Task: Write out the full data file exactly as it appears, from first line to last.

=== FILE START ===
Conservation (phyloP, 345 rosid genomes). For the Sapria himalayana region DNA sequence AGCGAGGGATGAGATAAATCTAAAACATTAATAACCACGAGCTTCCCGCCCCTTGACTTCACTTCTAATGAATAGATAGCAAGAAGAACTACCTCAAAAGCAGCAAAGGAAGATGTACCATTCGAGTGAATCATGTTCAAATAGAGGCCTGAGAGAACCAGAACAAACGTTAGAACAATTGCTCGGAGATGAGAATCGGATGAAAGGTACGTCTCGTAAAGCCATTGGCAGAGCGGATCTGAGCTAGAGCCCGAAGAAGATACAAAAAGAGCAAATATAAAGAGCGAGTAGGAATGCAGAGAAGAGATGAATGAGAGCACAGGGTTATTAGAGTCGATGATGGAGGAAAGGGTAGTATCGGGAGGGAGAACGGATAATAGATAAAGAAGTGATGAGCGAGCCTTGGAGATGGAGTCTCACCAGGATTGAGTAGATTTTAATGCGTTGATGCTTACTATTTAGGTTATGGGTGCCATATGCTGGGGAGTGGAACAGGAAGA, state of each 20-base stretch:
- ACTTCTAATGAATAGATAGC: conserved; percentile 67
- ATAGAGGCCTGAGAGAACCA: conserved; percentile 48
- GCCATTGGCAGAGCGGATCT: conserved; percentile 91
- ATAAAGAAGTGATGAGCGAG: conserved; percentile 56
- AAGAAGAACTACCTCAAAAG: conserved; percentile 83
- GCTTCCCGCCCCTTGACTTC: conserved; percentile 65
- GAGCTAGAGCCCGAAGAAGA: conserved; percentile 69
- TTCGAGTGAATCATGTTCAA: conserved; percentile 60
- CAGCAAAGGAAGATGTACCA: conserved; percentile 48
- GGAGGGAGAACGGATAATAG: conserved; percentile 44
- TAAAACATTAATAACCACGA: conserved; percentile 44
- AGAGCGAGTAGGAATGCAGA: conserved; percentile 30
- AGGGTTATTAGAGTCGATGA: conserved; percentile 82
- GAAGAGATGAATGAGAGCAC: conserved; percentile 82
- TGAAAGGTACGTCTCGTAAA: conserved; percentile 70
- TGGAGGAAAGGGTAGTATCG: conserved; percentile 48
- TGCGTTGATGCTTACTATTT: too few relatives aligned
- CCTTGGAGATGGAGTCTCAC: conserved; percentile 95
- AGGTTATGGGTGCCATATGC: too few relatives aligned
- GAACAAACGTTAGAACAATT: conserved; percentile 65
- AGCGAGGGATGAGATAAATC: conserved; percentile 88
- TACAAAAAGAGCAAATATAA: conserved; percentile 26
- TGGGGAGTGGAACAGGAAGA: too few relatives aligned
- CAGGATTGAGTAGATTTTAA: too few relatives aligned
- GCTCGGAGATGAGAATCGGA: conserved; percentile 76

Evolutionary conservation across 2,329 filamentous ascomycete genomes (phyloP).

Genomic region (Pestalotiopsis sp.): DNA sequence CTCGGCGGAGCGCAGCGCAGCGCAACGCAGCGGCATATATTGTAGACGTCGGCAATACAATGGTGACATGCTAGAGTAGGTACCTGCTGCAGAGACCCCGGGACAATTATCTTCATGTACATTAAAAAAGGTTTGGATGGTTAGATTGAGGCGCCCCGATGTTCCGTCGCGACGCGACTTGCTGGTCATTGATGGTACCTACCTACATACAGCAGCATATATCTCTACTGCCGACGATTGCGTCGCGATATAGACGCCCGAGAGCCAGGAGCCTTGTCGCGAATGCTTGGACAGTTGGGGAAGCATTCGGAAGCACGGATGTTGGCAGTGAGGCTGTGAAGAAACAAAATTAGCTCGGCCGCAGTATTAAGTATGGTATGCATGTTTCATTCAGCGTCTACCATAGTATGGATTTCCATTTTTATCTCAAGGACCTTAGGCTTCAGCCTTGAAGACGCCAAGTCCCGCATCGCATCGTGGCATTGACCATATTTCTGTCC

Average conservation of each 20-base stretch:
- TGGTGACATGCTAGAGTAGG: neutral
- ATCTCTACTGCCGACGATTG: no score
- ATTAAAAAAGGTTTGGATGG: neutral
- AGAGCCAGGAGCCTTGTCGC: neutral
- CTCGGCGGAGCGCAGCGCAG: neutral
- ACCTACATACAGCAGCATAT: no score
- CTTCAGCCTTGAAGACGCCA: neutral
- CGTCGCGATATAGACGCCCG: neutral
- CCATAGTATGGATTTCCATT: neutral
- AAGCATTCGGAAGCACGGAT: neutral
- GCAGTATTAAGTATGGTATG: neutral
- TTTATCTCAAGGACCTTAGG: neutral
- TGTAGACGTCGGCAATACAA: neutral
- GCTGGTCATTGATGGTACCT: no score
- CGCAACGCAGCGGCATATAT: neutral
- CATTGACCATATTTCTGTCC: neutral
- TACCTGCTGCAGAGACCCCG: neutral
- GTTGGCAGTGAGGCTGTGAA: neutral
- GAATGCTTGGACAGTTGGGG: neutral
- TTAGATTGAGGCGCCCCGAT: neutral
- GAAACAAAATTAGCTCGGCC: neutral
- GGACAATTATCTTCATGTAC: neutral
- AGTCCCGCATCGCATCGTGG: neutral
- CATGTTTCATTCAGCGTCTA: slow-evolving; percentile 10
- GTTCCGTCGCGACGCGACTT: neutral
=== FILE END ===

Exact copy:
Conservation (phyloP, 345 rosid genomes). For the Sapria himalayana region DNA sequence AGCGAGGGATGAGATAAATCTAAAACATTAATAACCACGAGCTTCCCGCCCCTTGACTTCACTTCTAATGAATAGATAGCAAGAAGAACTACCTCAAAAGCAGCAAAGGAAGATGTACCATTCGAGTGAATCATGTTCAAATAGAGGCCTGAGAGAACCAGAACAAACGTTAGAACAATTGCTCGGAGATGAGAATCGGATGAAAGGTACGTCTCGTAAAGCCATTGGCAGAGCGGATCTGAGCTAGAGCCCGAAGAAGATACAAAAAGAGCAAATATAAAGAGCGAGTAGGAATGCAGAGAAGAGATGAATGAGAGCACAGGGTTATTAGAGTCGATGATGGAGGAAAGGGTAGTATCGGGAGGGAGAACGGATAATAGATAAAGAAGTGATGAGCGAGCCTTGGAGATGGAGTCTCACCAGGATTGAGTAGATTTTAATGCGTTGATGCTTACTATTTAGGTTATGGGTGCCATATGCTGGGGAGTGGAACAGGAAGA, state of each 20-base stretch:
- ACTTCTAATGAATAGATAGC: conserved; percentile 67
- ATAGAGGCCTGAGAGAACCA: conserved; percentile 48
- GCCATTGGCAGAGCGGATCT: conserved; percentile 91
- ATAAAGAAGTGATGAGCGAG: conserved; percentile 56
- AAGAAGAACTACCTCAAAAG: conserved; percentile 83
- GCTTCCCGCCCCTTGACTTC: conserved; percentile 65
- GAGCTAGAGCCCGAAGAAGA: conserved; percentile 69
- TTCGAGTGAATCATGTTCAA: conserved; percentile 60
- CAGCAAAGGAAGATGTACCA: conserved; percentile 48
- GGAGGGAGAACGGATAATAG: conserved; percentile 44
- TAAAACATTAATAACCACGA: conserved; percentile 44
- AGAGCGAGTAGGAATGCAGA: conserved; percentile 30
- AGGGTTATTAGAGTCGATGA: conserved; percentile 82
- GAAGAGATGAATGAGAGCAC: conserved; percentile 82
- TGAAAGGTACGTCTCGTAAA: conserved; percentile 70
- TGGAGGAAAGGGTAGTATCG: conserved; percentile 48
- TGCGTTGATGCTTACTATTT: too few relatives aligned
- CCTTGGAGATGGAGTCTCAC: conserved; percentile 95
- AGGTTATGGGTGCCATATGC: too few relatives aligned
- GAACAAACGTTAGAACAATT: conserved; percentile 65
- AGCGAGGGATGAGATAAATC: conserved; percentile 88
- TACAAAAAGAGCAAATATAA: conserved; percentile 26
- TGGGGAGTGGAACAGGAAGA: too few relatives aligned
- CAGGATTGAGTAGATTTTAA: too few relatives aligned
- GCTCGGAGATGAGAATCGGA: conserved; percentile 76

Evolutionary conservation across 2,329 filamentous ascomycete genomes (phyloP).

Genomic region (Pestalotiopsis sp.): DNA sequence CTCGGCGGAGCGCAGCGCAGCGCAACGCAGCGGCATATATTGTAGACGTCGGCAATACAATGGTGACATGCTAGAGTAGGTACCTGCTGCAGAGACCCCGGGACAATTATCTTCATGTACATTAAAAAAGGTTTGGATGGTTAGATTGAGGCGCCCCGATGTTCCGTCGCGACGCGACTTGCTGGTCATTGATGGTACCTACCTACATACAGCAGCATATATCTCTACTGCCGACGATTGCGTCGCGATATAGACGCCCGAGAGCCAGGAGCCTTGTCGCGAATGCTTGGACAGTTGGGGAAGCATTCGGAAGCACGGATGTTGGCAGTGAGGCTGTGAAGAAACAAAATTAGCTCGGCCGCAGTATTAAGTATGGTATGCATGTTTCATTCAGCGTCTACCATAGTATGGATTTCCATTTTTATCTCAAGGACCTTAGGCTTCAGCCTTGAAGACGCCAAGTCCCGCATCGCATCGTGGCATTGACCATATTTCTGTCC

Average conservation of each 20-base stretch:
- TGGTGACATGCTAGAGTAGG: neutral
- ATCTCTACTGCCGACGATTG: no score
- ATTAAAAAAGGTTTGGATGG: neutral
- AGAGCCAGGAGCCTTGTCGC: neutral
- CTCGGCGGAGCGCAGCGCAG: neutral
- ACCTACATACAGCAGCATAT: no score
- CTTCAGCCTTGAAGACGCCA: neutral
- CGTCGCGATATAGACGCCCG: neutral
- CCATAGTATGGATTTCCATT: neutral
- AAGCATTCGGAAGCACGGAT: neutral
- GCAGTATTAAGTATGGTATG: neutral
- TTTATCTCAAGGACCTTAGG: neutral
- TGTAGACGTCGGCAATACAA: neutral
- GCTGGTCATTGATGGTACCT: no score
- CGCAACGCAGCGGCATATAT: neutral
- CATTGACCATATTTCTGTCC: neutral
- TACCTGCTGCAGAGACCCCG: neutral
- GTTGGCAGTGAGGCTGTGAA: neutral
- GAATGCTTGGACAGTTGGGG: neutral
- TTAGATTGAGGCGCCCCGAT: neutral
- GAAACAAAATTAGCTCGGCC: neutral
- GGACAATTATCTTCATGTAC: neutral
- AGTCCCGCATCGCATCGTGG: neutral
- CATGTTTCATTCAGCGTCTA: slow-evolving; percentile 10
- GTTCCGTCGCGACGCGACTT: neutral